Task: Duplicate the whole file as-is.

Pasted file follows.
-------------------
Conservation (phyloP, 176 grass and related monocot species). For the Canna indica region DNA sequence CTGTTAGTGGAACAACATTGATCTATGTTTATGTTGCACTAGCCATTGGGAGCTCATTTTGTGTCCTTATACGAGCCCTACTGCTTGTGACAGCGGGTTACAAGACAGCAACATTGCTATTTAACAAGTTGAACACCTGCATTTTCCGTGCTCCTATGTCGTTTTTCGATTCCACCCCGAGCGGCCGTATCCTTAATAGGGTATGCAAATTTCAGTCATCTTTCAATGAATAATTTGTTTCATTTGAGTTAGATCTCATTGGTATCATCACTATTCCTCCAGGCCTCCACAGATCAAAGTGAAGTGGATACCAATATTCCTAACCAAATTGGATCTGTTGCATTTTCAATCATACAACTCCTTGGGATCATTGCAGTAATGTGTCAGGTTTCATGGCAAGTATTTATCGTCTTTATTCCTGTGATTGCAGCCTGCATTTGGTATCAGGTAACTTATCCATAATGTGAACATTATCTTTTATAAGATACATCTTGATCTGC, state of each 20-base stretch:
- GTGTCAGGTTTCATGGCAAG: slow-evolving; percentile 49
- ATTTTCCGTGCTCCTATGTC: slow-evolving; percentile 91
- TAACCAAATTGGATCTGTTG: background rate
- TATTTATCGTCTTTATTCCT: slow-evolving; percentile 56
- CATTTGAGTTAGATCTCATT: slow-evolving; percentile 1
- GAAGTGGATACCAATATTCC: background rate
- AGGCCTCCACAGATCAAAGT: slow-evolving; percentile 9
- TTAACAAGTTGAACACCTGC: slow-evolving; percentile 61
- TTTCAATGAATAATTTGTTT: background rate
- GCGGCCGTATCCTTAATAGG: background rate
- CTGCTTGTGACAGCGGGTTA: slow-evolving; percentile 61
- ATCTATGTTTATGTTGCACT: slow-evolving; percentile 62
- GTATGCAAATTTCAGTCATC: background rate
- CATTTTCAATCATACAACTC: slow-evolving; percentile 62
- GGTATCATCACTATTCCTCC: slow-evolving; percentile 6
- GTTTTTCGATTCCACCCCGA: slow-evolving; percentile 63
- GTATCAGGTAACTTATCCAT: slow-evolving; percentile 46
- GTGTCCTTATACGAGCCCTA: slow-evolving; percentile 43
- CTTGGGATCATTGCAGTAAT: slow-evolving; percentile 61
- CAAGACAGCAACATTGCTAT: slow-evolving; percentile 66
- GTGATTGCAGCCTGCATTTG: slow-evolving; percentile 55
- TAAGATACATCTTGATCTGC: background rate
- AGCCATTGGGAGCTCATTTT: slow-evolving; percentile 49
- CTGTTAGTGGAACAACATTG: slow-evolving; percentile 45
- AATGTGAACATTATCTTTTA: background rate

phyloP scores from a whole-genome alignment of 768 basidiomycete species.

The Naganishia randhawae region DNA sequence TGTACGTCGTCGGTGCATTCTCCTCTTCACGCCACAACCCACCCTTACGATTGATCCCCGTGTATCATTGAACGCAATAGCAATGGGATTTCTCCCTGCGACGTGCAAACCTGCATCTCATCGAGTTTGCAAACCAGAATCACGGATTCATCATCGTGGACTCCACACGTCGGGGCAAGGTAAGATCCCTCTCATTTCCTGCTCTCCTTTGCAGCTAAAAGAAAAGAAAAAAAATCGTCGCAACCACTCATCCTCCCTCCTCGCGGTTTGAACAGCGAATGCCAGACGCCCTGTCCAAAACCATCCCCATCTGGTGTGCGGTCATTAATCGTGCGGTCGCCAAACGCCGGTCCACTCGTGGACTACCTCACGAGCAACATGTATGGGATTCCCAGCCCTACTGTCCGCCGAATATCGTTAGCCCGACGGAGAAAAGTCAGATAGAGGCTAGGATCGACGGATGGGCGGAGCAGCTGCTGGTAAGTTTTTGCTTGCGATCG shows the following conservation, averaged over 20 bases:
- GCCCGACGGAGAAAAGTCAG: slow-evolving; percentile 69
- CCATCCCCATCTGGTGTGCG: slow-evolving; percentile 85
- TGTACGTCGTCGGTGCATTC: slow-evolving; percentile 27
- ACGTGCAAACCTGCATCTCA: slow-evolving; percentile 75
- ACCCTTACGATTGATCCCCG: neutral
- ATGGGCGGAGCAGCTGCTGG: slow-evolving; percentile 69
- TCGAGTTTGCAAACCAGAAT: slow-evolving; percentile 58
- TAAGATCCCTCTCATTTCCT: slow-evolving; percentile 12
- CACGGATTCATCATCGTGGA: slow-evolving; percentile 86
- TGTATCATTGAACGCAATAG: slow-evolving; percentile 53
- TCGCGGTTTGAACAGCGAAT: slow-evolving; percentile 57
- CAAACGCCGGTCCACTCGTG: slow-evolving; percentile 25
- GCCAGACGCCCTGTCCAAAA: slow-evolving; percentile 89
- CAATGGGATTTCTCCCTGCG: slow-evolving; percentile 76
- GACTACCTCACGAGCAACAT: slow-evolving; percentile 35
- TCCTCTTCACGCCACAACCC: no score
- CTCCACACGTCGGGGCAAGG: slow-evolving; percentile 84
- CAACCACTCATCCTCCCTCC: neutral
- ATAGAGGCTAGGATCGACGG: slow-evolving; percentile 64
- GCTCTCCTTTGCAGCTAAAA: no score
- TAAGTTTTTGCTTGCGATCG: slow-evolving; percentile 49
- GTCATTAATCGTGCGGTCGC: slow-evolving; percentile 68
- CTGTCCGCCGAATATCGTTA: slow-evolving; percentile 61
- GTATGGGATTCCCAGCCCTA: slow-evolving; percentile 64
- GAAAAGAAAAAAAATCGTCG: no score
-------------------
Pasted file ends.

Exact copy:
Conservation (phyloP, 176 grass and related monocot species). For the Canna indica region DNA sequence CTGTTAGTGGAACAACATTGATCTATGTTTATGTTGCACTAGCCATTGGGAGCTCATTTTGTGTCCTTATACGAGCCCTACTGCTTGTGACAGCGGGTTACAAGACAGCAACATTGCTATTTAACAAGTTGAACACCTGCATTTTCCGTGCTCCTATGTCGTTTTTCGATTCCACCCCGAGCGGCCGTATCCTTAATAGGGTATGCAAATTTCAGTCATCTTTCAATGAATAATTTGTTTCATTTGAGTTAGATCTCATTGGTATCATCACTATTCCTCCAGGCCTCCACAGATCAAAGTGAAGTGGATACCAATATTCCTAACCAAATTGGATCTGTTGCATTTTCAATCATACAACTCCTTGGGATCATTGCAGTAATGTGTCAGGTTTCATGGCAAGTATTTATCGTCTTTATTCCTGTGATTGCAGCCTGCATTTGGTATCAGGTAACTTATCCATAATGTGAACATTATCTTTTATAAGATACATCTTGATCTGC, state of each 20-base stretch:
- GTGTCAGGTTTCATGGCAAG: slow-evolving; percentile 49
- ATTTTCCGTGCTCCTATGTC: slow-evolving; percentile 91
- TAACCAAATTGGATCTGTTG: background rate
- TATTTATCGTCTTTATTCCT: slow-evolving; percentile 56
- CATTTGAGTTAGATCTCATT: slow-evolving; percentile 1
- GAAGTGGATACCAATATTCC: background rate
- AGGCCTCCACAGATCAAAGT: slow-evolving; percentile 9
- TTAACAAGTTGAACACCTGC: slow-evolving; percentile 61
- TTTCAATGAATAATTTGTTT: background rate
- GCGGCCGTATCCTTAATAGG: background rate
- CTGCTTGTGACAGCGGGTTA: slow-evolving; percentile 61
- ATCTATGTTTATGTTGCACT: slow-evolving; percentile 62
- GTATGCAAATTTCAGTCATC: background rate
- CATTTTCAATCATACAACTC: slow-evolving; percentile 62
- GGTATCATCACTATTCCTCC: slow-evolving; percentile 6
- GTTTTTCGATTCCACCCCGA: slow-evolving; percentile 63
- GTATCAGGTAACTTATCCAT: slow-evolving; percentile 46
- GTGTCCTTATACGAGCCCTA: slow-evolving; percentile 43
- CTTGGGATCATTGCAGTAAT: slow-evolving; percentile 61
- CAAGACAGCAACATTGCTAT: slow-evolving; percentile 66
- GTGATTGCAGCCTGCATTTG: slow-evolving; percentile 55
- TAAGATACATCTTGATCTGC: background rate
- AGCCATTGGGAGCTCATTTT: slow-evolving; percentile 49
- CTGTTAGTGGAACAACATTG: slow-evolving; percentile 45
- AATGTGAACATTATCTTTTA: background rate

phyloP scores from a whole-genome alignment of 768 basidiomycete species.

The Naganishia randhawae region DNA sequence TGTACGTCGTCGGTGCATTCTCCTCTTCACGCCACAACCCACCCTTACGATTGATCCCCGTGTATCATTGAACGCAATAGCAATGGGATTTCTCCCTGCGACGTGCAAACCTGCATCTCATCGAGTTTGCAAACCAGAATCACGGATTCATCATCGTGGACTCCACACGTCGGGGCAAGGTAAGATCCCTCTCATTTCCTGCTCTCCTTTGCAGCTAAAAGAAAAGAAAAAAAATCGTCGCAACCACTCATCCTCCCTCCTCGCGGTTTGAACAGCGAATGCCAGACGCCCTGTCCAAAACCATCCCCATCTGGTGTGCGGTCATTAATCGTGCGGTCGCCAAACGCCGGTCCACTCGTGGACTACCTCACGAGCAACATGTATGGGATTCCCAGCCCTACTGTCCGCCGAATATCGTTAGCCCGACGGAGAAAAGTCAGATAGAGGCTAGGATCGACGGATGGGCGGAGCAGCTGCTGGTAAGTTTTTGCTTGCGATCG shows the following conservation, averaged over 20 bases:
- GCCCGACGGAGAAAAGTCAG: slow-evolving; percentile 69
- CCATCCCCATCTGGTGTGCG: slow-evolving; percentile 85
- TGTACGTCGTCGGTGCATTC: slow-evolving; percentile 27
- ACGTGCAAACCTGCATCTCA: slow-evolving; percentile 75
- ACCCTTACGATTGATCCCCG: neutral
- ATGGGCGGAGCAGCTGCTGG: slow-evolving; percentile 69
- TCGAGTTTGCAAACCAGAAT: slow-evolving; percentile 58
- TAAGATCCCTCTCATTTCCT: slow-evolving; percentile 12
- CACGGATTCATCATCGTGGA: slow-evolving; percentile 86
- TGTATCATTGAACGCAATAG: slow-evolving; percentile 53
- TCGCGGTTTGAACAGCGAAT: slow-evolving; percentile 57
- CAAACGCCGGTCCACTCGTG: slow-evolving; percentile 25
- GCCAGACGCCCTGTCCAAAA: slow-evolving; percentile 89
- CAATGGGATTTCTCCCTGCG: slow-evolving; percentile 76
- GACTACCTCACGAGCAACAT: slow-evolving; percentile 35
- TCCTCTTCACGCCACAACCC: no score
- CTCCACACGTCGGGGCAAGG: slow-evolving; percentile 84
- CAACCACTCATCCTCCCTCC: neutral
- ATAGAGGCTAGGATCGACGG: slow-evolving; percentile 64
- GCTCTCCTTTGCAGCTAAAA: no score
- TAAGTTTTTGCTTGCGATCG: slow-evolving; percentile 49
- GTCATTAATCGTGCGGTCGC: slow-evolving; percentile 68
- CTGTCCGCCGAATATCGTTA: slow-evolving; percentile 61
- GTATGGGATTCCCAGCCCTA: slow-evolving; percentile 64
- GAAAAGAAAAAAAATCGTCG: no score